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place in the world after the leadership of hillary clinton and barack obama on the world satage has been followed by an economy that is truly struggling. stifled by an avalanche of more taxes, more regulation, obamacare, the war on coal and the kind of trade deals that have put american workers in the back seat. i think the best way that we can bring people together is through change in washington, d.c. you know, i served in washington, d.c., for 12 years in the congress of the united states. and i served with many republicans and democrats, men and women of good will. the potential is there to really change the direction of this country but it's going to take leadership to do it. the american people want to see our nation standing tall on the world stage again. they want to see us supporting our military. rebuilding our military. commanding the respect of the world and they want to see the american economy off to the races again. they want to see an american comeback and
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donald trump's entire career has been about building. it's been about -- it's going through hardship just like a businessperson does and finding a way through smarts and ingenuity and resilience to fight forward. when donald trump becomes president of the united states, we're going to have a stronger america. when you hear him say he wants to make america great again, when we do that, i truly do believe the american people are going to be standing taller. they're going to see that real change can happen after decades of just talking about it. and when that happens, the american people are going to stand tall, stand together, and we'll have the kind of unity that's been missing for way too long. >> all right, gentlemen, thank you so much. this concludes the vice presidential debate. my thanks to the candidate, the commission and to you for watching. please tune in this sunday for the second presidential debate at washington university in st. louis. and the final debate on october 19th at the university of nevada las vegas. from farmville,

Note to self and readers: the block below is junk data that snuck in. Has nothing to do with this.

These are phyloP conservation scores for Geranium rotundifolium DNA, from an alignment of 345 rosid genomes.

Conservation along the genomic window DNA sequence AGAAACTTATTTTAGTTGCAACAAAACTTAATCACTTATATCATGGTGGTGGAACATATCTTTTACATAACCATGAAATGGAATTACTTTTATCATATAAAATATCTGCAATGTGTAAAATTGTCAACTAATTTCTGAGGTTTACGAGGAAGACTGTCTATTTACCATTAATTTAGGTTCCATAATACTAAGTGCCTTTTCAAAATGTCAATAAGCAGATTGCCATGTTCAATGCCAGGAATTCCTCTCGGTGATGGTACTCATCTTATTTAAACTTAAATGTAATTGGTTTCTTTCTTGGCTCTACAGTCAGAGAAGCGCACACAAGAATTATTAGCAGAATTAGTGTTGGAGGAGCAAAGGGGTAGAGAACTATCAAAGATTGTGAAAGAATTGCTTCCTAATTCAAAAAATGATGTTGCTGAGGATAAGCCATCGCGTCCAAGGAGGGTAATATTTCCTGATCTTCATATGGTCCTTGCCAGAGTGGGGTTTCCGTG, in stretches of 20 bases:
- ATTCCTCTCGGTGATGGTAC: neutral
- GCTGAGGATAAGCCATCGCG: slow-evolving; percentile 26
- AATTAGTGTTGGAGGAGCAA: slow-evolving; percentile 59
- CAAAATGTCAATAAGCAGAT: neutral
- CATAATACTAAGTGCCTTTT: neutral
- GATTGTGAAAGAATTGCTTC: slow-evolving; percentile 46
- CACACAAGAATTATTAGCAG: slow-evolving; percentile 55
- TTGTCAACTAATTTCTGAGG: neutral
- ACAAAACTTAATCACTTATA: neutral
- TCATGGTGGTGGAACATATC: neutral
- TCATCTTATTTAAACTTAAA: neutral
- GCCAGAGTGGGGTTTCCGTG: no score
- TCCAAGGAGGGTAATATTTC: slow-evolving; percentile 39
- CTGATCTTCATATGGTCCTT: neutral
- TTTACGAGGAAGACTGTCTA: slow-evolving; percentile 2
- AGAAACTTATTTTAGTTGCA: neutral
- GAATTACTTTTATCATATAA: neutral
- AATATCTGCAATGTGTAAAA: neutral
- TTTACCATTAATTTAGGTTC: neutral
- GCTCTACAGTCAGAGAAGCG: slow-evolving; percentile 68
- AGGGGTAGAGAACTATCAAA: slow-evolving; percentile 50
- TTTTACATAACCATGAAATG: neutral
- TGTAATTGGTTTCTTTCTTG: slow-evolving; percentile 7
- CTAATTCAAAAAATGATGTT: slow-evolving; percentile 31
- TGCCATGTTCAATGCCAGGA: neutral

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virginia, i'm elaine quijano of cbs news. good night. and so concludes the 90 minute battle between the number twos. the vice presidential candidates in a spirited exchange at times, seated unlike what we saw a week ago in the presidential debate. i'm lester holt in new york. governor -- senator kaine, if you will, being the aggressor in this case. and certainly mike pence seemed to be sticking more to policy issues and defending trump policies. i'm here with savannah guthrie, tom brokaw, chuck todd, and nicolle wallace joins us now. nbc political analyst. good to have you both here. your first thoughts? >> you know, i thought it was very interesting. i mean, kaine is probably going to get dinged for interrupting and seeming overeager at points during the debate. he did land quite a few punches against pence, but i think the question will be whether or not with all of that overtalk, and all that confusion people really heard those zingers.